I don’t think we are to be rooting for Touko and hoping Yuu just finally finds love with her. Touko doesn’t even want that love. There’s nothing to root for.

    If there is, it’s hope that Yuu gets out of this situation and understands more of herself.

    I don’t know if you can call it a problematic narrative if the point may very well be ‘this is messed up, right?’

    Then again, as I said that depends on the endgame – this is just how I felt as a reader while reading at this point in time. For all I know, they get together in the end and no good lessons are learned and I just spoke out of my ass assuming.

    • I appreciate your perspective but absolutely disagree. Yuu is not at all “messed up.” She has been clearly stating her position from the beginning and all she lacks is someone else telling her “That’s perfectly fine.”

      Touko is also not “messed up.” She is ignoring someone else’s boundaries because she’s not respecting their opinion.

      And if the endgame is romance, as the bulk of fans seem to want, then yes this is a very problematic narrative. The only endgame that would be acceptable at this point is if Yuu learns the word “asexual” and is able to verbalize it and Touko recognizes she needs to stop. I sincerely doubt that this will happen, and so, I absolutely do “call it a problematic narrative.” You are welcome to disagree. ^_^

      • Sacae says:

        Maybe I sounded too harsh. Just what Touko is doing really really rubs me the wrong way in too many ways.

        I feel like forcing your love on someone, knowing they don’t want it, and also denying them the right to fall in love back (or even fall in love with others) is kind of messed up on Touko’s end.

        I don’t think Yuu is messed up at all. The relationship is. I just meant there are some times when she’s not fair either.

        I guess what I’m trying to say, is I’m hoping for an endgame in which they see how dysfunctional their relationship is – learn from it – and move on. While, beyond hope, wishing they don’t end up together.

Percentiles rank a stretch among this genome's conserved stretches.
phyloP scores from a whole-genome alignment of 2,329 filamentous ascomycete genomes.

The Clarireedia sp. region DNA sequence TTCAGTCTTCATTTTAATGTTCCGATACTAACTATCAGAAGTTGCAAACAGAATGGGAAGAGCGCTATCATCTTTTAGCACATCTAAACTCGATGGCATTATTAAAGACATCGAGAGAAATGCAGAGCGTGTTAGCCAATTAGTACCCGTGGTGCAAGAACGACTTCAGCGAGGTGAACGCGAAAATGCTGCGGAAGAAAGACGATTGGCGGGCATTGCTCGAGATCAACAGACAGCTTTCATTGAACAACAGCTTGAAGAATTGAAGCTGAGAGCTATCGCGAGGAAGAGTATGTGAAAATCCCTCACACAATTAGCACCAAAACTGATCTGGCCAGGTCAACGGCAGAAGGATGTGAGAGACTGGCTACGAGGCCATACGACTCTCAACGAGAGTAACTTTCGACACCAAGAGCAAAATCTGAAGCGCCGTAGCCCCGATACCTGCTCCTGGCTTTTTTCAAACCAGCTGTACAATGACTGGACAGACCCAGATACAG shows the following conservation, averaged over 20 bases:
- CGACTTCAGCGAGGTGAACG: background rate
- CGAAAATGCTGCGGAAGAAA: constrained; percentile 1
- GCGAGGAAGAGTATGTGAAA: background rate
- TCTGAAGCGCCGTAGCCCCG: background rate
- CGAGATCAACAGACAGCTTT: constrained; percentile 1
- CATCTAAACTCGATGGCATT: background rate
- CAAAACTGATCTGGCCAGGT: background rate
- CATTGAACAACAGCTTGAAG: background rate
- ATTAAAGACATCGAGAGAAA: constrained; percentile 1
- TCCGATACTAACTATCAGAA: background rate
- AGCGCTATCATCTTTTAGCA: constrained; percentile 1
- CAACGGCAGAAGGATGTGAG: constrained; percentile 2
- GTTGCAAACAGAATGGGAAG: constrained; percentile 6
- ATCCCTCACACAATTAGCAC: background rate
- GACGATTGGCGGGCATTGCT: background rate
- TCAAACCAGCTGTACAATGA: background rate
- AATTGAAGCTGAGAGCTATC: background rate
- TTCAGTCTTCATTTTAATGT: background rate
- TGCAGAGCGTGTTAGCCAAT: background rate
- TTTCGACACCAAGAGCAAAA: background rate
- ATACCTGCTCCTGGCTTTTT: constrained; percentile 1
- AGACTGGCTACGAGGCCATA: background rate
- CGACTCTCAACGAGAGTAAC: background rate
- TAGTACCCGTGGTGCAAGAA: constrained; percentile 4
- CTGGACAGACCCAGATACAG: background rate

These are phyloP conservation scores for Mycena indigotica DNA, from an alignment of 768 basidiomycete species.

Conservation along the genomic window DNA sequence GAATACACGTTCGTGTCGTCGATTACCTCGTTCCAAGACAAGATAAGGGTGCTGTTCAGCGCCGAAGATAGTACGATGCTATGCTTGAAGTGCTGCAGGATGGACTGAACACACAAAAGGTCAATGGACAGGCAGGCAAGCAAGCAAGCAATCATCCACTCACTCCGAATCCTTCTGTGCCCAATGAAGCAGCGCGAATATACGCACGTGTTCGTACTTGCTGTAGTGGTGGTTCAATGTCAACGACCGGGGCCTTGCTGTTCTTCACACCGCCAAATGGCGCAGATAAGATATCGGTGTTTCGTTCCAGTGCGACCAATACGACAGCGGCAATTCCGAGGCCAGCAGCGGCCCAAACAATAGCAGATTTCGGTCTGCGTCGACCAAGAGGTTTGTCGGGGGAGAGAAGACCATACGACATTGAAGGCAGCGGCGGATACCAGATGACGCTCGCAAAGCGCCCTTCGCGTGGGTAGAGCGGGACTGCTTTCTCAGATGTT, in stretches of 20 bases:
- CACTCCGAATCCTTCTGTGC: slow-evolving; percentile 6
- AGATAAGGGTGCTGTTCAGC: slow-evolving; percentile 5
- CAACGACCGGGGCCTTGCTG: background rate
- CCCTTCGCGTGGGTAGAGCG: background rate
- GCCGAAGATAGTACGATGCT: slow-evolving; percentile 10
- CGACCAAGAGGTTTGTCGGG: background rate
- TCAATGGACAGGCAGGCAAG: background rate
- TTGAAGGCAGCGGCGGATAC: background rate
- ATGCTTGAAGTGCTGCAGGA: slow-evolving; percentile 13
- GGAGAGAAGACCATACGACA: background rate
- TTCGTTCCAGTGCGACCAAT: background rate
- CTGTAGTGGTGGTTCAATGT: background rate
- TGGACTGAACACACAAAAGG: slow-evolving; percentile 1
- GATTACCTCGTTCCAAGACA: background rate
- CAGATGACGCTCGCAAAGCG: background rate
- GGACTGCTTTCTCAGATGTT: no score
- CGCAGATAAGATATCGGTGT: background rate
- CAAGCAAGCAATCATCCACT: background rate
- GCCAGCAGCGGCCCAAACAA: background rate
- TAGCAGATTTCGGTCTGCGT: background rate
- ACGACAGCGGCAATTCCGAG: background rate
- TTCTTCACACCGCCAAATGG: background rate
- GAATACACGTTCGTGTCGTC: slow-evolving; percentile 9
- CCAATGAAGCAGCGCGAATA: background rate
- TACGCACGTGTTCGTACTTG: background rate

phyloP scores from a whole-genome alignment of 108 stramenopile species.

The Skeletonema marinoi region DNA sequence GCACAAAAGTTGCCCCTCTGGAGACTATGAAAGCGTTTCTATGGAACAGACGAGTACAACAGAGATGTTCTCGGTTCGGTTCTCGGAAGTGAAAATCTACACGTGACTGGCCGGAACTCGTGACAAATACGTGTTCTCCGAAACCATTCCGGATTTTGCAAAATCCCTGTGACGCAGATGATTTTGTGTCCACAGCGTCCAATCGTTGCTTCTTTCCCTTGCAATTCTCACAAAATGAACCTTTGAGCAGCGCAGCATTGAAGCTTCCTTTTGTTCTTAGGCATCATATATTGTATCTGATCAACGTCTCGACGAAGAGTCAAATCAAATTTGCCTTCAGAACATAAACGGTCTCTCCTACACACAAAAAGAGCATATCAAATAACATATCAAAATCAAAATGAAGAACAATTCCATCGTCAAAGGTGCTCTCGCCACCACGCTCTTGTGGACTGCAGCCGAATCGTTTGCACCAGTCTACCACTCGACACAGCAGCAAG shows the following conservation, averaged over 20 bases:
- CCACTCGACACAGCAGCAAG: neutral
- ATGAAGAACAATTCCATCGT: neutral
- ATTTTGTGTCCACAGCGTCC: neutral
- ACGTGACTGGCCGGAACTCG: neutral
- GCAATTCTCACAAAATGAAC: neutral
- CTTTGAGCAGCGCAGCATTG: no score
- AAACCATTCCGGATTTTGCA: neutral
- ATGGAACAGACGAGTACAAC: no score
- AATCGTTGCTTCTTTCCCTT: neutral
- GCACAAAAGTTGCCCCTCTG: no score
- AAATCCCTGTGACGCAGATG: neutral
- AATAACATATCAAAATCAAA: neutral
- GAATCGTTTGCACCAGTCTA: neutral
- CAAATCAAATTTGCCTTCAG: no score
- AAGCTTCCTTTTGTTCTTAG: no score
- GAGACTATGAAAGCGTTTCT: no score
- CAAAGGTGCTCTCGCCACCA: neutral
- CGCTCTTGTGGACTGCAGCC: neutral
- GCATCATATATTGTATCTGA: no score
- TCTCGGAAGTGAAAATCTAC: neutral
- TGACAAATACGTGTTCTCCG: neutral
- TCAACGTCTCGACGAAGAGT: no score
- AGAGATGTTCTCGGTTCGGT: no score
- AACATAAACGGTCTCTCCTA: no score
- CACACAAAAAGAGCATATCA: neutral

So I guess I’m giving the author too much credit? Or hoping for too much?

        • Yes, we agree on this point completely. You weren’t harsh.

          Like most fans you’re probably hoping for the story to pull out a good ending. I am not confident it will, but was VERY happy to see the adult relationship posed so clearly in counterpoint. –> Look, this is what a good relationship looks like.<--

  2. Red says:

    I’m interested in seeing more about Sayaka as well. I’m finding a lot of times that the side character becomes more interesting than the main pair to me in these stories for some reason.

  3. Sara Auttenberg says:

    From the sounds of things, I really do hope they go the “Yuu is aromantic” route with things. Touko really has some boundary issues even in the first volume, and for it to go on for three volumes without her really improving, it doesn’t sound like a healthy relationship is even possible.

    Plus, the only other asexual character I can even think of is Fueko from Watashi no Sekai o Kousei Suru Chiri no You na Nanika, and I’d be interested to see a character who’s also aromantic, especially a protagonist.

  4. Sacae says:

    What you think of Maki?

  5. Will says:

    It’s funny you brought this up because I was just having a conversation with someone about being weirded out by people suddenly thinking a kidnap and attempted rape plot was somehow not creepy when it was a woman doing it to a teenage girl.

    This is a major problem I have with a lot of yaoi/yuri or queer works in general. I don’t get why stuff like stalking, kissing or touching without consent or flat out emotional abuse become okay when it’s done by two girls or two boys.

    * Note I haven’t read the series in question so I’m just commenting on trends I’ve noticed in general.

    • I agree completely with this, Will. Some time ago there was a series called Gokujou Drops, which I found to be vile,as it was predicated upon sexual harassment and coercion. People who were not me loved it. I found it almost impossible to read, much less to like.

      It’s perfectly fine to like those as fetishes (although they wont ever appeal to me) but the mental gymnastics to explain them away as something else, boggles my mind.